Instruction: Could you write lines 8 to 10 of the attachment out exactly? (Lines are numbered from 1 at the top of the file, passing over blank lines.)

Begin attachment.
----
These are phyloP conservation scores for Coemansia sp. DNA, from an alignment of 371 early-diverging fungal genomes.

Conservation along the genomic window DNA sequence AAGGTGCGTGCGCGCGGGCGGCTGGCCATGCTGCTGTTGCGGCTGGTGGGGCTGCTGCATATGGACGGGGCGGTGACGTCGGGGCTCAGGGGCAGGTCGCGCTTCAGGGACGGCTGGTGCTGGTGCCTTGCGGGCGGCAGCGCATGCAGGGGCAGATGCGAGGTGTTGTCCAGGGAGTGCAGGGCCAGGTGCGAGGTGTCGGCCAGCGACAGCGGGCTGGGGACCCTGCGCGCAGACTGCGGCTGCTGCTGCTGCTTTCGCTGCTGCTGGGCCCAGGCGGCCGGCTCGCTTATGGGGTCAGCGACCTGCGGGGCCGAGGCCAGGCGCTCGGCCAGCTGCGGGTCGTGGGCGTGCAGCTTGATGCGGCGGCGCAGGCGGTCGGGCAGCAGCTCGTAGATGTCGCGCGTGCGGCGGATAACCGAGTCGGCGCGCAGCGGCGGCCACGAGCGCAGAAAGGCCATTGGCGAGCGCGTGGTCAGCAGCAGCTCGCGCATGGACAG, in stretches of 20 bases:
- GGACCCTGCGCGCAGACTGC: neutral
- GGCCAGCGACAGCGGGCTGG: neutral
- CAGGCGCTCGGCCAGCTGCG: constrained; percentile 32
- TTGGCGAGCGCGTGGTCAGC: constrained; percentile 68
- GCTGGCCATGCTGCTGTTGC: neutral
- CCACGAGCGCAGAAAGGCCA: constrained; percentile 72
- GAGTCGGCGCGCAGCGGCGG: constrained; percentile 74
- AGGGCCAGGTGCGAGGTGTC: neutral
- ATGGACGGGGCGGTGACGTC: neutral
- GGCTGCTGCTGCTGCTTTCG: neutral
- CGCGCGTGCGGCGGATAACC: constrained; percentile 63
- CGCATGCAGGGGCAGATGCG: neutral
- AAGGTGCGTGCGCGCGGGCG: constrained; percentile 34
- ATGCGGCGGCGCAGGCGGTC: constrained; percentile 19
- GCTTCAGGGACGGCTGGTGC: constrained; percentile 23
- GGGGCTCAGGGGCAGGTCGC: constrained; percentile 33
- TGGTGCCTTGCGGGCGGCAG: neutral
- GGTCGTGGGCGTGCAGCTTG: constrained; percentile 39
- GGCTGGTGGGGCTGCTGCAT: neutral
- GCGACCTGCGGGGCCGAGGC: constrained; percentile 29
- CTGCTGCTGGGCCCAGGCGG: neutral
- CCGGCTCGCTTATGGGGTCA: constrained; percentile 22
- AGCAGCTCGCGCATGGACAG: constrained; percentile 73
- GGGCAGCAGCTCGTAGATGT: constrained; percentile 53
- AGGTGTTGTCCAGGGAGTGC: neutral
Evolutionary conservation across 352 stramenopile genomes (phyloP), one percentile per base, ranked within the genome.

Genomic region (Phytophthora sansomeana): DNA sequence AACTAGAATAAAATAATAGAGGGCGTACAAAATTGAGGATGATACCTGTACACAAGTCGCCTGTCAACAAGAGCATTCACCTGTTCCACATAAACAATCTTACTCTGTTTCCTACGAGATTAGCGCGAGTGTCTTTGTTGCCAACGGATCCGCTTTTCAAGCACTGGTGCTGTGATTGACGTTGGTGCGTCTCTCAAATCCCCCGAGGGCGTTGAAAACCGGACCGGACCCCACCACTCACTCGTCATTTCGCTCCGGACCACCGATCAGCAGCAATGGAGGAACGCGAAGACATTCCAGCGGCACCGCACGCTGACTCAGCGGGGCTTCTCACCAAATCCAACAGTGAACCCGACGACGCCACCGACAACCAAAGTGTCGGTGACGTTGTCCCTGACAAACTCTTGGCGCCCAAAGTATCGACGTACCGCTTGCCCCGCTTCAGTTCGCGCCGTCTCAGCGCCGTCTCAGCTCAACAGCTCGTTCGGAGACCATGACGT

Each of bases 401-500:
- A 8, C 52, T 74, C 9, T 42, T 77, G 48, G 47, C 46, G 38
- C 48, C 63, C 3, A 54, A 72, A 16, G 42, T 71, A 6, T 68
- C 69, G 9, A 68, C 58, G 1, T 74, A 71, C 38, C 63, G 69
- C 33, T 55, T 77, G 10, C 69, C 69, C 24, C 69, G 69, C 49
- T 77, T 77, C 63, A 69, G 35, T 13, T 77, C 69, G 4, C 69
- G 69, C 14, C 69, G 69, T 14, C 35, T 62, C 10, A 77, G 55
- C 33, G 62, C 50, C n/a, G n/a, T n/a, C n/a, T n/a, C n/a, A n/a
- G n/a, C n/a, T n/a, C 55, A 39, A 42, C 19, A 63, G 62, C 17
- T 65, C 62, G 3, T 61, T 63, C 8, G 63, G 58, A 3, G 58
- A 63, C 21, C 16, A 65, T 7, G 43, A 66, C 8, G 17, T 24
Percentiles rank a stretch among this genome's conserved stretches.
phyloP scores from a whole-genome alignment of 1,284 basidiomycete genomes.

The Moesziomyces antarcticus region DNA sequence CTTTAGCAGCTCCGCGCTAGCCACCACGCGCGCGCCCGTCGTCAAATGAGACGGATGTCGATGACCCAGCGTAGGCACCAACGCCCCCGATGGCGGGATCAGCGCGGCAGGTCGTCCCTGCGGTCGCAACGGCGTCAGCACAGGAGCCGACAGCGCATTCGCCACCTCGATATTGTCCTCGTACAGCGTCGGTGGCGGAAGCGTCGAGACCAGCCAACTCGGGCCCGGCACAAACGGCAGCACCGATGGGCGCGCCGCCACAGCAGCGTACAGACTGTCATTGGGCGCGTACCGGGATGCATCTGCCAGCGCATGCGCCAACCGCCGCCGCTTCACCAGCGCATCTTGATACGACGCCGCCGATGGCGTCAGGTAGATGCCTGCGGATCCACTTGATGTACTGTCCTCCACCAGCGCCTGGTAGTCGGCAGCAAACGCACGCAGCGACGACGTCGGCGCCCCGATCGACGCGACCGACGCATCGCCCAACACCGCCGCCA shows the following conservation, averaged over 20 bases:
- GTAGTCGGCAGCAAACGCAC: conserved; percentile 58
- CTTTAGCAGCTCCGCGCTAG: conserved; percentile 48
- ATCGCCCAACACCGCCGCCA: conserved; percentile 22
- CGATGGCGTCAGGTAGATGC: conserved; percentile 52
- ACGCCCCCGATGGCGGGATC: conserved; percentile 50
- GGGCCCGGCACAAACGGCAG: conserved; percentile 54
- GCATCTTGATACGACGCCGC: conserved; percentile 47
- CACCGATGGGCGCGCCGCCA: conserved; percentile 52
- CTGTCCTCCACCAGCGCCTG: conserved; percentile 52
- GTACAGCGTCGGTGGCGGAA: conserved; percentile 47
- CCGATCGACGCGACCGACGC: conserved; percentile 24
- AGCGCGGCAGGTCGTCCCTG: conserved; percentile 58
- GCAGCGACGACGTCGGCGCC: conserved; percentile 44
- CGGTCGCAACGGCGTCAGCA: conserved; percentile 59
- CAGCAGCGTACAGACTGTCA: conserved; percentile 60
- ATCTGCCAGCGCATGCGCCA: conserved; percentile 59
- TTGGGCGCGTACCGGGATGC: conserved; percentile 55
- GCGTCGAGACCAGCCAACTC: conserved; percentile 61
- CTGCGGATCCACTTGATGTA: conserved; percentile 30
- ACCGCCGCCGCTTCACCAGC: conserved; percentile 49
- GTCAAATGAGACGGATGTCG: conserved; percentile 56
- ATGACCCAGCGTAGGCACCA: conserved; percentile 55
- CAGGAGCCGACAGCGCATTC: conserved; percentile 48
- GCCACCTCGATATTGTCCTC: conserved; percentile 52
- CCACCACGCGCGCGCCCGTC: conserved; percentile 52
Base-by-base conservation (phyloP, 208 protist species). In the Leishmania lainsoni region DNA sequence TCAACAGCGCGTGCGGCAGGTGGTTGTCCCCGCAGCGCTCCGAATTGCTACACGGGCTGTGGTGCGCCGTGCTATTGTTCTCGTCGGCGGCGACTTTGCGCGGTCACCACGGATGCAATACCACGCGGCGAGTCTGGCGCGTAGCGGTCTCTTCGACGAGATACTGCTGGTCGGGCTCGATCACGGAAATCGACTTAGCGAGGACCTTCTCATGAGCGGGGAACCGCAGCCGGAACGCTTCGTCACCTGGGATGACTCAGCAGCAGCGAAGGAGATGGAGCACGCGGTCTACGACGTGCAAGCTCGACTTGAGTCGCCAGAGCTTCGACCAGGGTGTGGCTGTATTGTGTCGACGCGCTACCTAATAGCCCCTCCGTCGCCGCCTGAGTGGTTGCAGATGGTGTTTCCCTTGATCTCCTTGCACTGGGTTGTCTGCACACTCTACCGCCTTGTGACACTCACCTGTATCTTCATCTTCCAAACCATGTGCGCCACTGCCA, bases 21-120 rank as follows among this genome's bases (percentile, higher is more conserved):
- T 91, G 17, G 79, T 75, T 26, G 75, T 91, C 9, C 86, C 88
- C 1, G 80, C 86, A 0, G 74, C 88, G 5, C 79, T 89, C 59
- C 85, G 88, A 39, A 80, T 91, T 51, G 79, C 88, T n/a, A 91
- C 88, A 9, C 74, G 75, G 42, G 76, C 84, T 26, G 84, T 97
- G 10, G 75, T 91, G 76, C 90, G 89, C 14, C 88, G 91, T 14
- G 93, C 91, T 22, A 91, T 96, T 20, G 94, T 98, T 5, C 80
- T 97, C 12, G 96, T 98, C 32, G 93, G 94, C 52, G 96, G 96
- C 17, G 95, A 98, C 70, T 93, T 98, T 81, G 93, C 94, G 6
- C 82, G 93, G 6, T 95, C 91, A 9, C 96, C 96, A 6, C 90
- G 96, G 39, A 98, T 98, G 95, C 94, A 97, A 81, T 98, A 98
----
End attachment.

- CCACGAGCGCAGAAAGGCCA: constrained; percentile 72
- GAGTCGGCGCGCAGCGGCGG: constrained; percentile 74
- AGGGCCAGGTGCGAGGTGTC: neutral